Narrator: This is Science Today. Although there
are a number of cancers which are called "chemotherapy-responsive"
- the sad truth is, they're not the majority of cases.
That's why many cancer researchers, including Dr.
Robert Figlin of UCLA, are looking at immunotherapy
to play a bigger role in cancer treatment.
Figlin: The natural idea would be, if you can
enhance their immune system so that their immune system
is now observing the development of cancer and hopefully
destroying it as it develops, then you have a surveillance
mechanism that enhances the patient's chances for
Narrator: Because of the recent advances in
antibody therapy, including UCLA's promising approaches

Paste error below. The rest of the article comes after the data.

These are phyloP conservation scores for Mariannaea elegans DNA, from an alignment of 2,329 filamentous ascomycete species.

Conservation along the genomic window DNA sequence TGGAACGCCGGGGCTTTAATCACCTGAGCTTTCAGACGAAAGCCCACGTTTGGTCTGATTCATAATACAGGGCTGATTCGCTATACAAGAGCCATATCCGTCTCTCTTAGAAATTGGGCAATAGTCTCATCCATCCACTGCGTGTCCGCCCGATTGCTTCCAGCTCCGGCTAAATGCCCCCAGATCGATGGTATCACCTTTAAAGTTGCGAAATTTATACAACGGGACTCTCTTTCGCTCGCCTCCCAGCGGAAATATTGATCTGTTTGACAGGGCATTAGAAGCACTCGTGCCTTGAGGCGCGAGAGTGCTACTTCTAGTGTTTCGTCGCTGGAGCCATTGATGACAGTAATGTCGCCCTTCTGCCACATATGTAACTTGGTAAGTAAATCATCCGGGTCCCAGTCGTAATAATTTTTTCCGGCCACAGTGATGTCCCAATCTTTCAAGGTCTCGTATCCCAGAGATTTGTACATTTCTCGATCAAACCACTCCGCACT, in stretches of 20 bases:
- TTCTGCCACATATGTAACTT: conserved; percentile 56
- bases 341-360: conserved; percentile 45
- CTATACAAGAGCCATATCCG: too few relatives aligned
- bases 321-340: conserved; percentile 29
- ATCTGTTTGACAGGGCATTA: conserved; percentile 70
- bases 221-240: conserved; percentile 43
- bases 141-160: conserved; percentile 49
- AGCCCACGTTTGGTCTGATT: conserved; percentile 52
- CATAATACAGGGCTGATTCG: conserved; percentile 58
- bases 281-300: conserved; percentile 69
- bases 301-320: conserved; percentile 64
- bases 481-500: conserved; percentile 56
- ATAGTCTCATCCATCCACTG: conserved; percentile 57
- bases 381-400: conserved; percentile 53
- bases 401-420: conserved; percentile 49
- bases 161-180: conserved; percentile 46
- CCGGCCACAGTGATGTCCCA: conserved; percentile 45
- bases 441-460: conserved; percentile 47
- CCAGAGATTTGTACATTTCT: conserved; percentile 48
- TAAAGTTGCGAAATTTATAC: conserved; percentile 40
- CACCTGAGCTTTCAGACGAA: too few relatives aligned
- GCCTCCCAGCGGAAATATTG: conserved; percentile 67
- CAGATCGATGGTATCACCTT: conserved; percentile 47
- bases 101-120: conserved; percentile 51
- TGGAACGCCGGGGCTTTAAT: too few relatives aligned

to prostate and kidney cancer, Figlin envisions using
immunotherapy a lot more in the future.
Figlin: I think what you're going to see as we move forward is - in quotes - in those "chemotherapy-responsive" diseases, that doesn't mean that immunotherapy can't be part of the package and I think in those "chemotherapy-responsive" diseases, immunotherapy is being added to enhance what chemotherapy has accomplished.
Narrator: For Science Today, I'm Larissa Branin.